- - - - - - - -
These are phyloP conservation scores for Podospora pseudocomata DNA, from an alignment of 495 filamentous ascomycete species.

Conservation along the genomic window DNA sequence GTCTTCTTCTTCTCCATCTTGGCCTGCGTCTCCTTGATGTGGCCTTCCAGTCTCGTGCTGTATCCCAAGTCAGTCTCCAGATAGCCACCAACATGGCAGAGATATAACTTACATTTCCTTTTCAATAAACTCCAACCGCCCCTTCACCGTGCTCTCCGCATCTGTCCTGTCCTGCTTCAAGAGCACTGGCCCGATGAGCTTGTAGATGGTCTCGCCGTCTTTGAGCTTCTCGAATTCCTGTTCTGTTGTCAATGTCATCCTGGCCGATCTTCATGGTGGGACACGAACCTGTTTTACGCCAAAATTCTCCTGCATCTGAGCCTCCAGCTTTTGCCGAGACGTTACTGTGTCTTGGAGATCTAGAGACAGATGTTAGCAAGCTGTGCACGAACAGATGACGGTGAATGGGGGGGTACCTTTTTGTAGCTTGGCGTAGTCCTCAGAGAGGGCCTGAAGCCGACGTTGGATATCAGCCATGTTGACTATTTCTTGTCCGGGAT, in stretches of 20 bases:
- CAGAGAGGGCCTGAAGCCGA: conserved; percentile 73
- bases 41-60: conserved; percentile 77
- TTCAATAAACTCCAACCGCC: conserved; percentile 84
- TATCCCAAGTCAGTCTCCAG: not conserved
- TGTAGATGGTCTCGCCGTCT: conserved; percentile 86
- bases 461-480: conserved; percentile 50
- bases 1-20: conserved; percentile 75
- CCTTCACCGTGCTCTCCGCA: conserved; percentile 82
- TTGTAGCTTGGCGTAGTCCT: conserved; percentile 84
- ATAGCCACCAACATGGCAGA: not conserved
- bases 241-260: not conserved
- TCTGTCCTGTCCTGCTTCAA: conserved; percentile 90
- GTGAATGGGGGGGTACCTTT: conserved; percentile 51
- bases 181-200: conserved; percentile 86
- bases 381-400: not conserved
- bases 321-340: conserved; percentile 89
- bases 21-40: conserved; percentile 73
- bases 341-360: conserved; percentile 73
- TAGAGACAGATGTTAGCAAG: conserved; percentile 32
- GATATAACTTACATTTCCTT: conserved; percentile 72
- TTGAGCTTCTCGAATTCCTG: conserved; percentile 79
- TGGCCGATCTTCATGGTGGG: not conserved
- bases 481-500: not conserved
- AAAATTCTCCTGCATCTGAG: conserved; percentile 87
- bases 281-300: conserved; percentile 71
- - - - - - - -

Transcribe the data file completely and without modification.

These are phyloP conservation scores for Podospora pseudocomata DNA, from an alignment of 495 filamentous ascomycete species.

Conservation along the genomic window DNA sequence GTCTTCTTCTTCTCCATCTTGGCCTGCGTCTCCTTGATGTGGCCTTCCAGTCTCGTGCTGTATCCCAAGTCAGTCTCCAGATAGCCACCAACATGGCAGAGATATAACTTACATTTCCTTTTCAATAAACTCCAACCGCCCCTTCACCGTGCTCTCCGCATCTGTCCTGTCCTGCTTCAAGAGCACTGGCCCGATGAGCTTGTAGATGGTCTCGCCGTCTTTGAGCTTCTCGAATTCCTGTTCTGTTGTCAATGTCATCCTGGCCGATCTTCATGGTGGGACACGAACCTGTTTTACGCCAAAATTCTCCTGCATCTGAGCCTCCAGCTTTTGCCGAGACGTTACTGTGTCTTGGAGATCTAGAGACAGATGTTAGCAAGCTGTGCACGAACAGATGACGGTGAATGGGGGGGTACCTTTTTGTAGCTTGGCGTAGTCCTCAGAGAGGGCCTGAAGCCGACGTTGGATATCAGCCATGTTGACTATTTCTTGTCCGGGAT, in stretches of 20 bases:
- CAGAGAGGGCCTGAAGCCGA: conserved; percentile 73
- bases 41-60: conserved; percentile 77
- TTCAATAAACTCCAACCGCC: conserved; percentile 84
- TATCCCAAGTCAGTCTCCAG: not conserved
- TGTAGATGGTCTCGCCGTCT: conserved; percentile 86
- bases 461-480: conserved; percentile 50
- bases 1-20: conserved; percentile 75
- CCTTCACCGTGCTCTCCGCA: conserved; percentile 82
- TTGTAGCTTGGCGTAGTCCT: conserved; percentile 84
- ATAGCCACCAACATGGCAGA: not conserved
- bases 241-260: not conserved
- TCTGTCCTGTCCTGCTTCAA: conserved; percentile 90
- GTGAATGGGGGGGTACCTTT: conserved; percentile 51
- bases 181-200: conserved; percentile 86
- bases 381-400: not conserved
- bases 321-340: conserved; percentile 89
- bases 21-40: conserved; percentile 73
- bases 341-360: conserved; percentile 73
- TAGAGACAGATGTTAGCAAG: conserved; percentile 32
- GATATAACTTACATTTCCTT: conserved; percentile 72
- TTGAGCTTCTCGAATTCCTG: conserved; percentile 79
- TGGCCGATCTTCATGGTGGG: not conserved
- bases 481-500: not conserved
- AAAATTCTCCTGCATCTGAG: conserved; percentile 87
- bases 281-300: conserved; percentile 71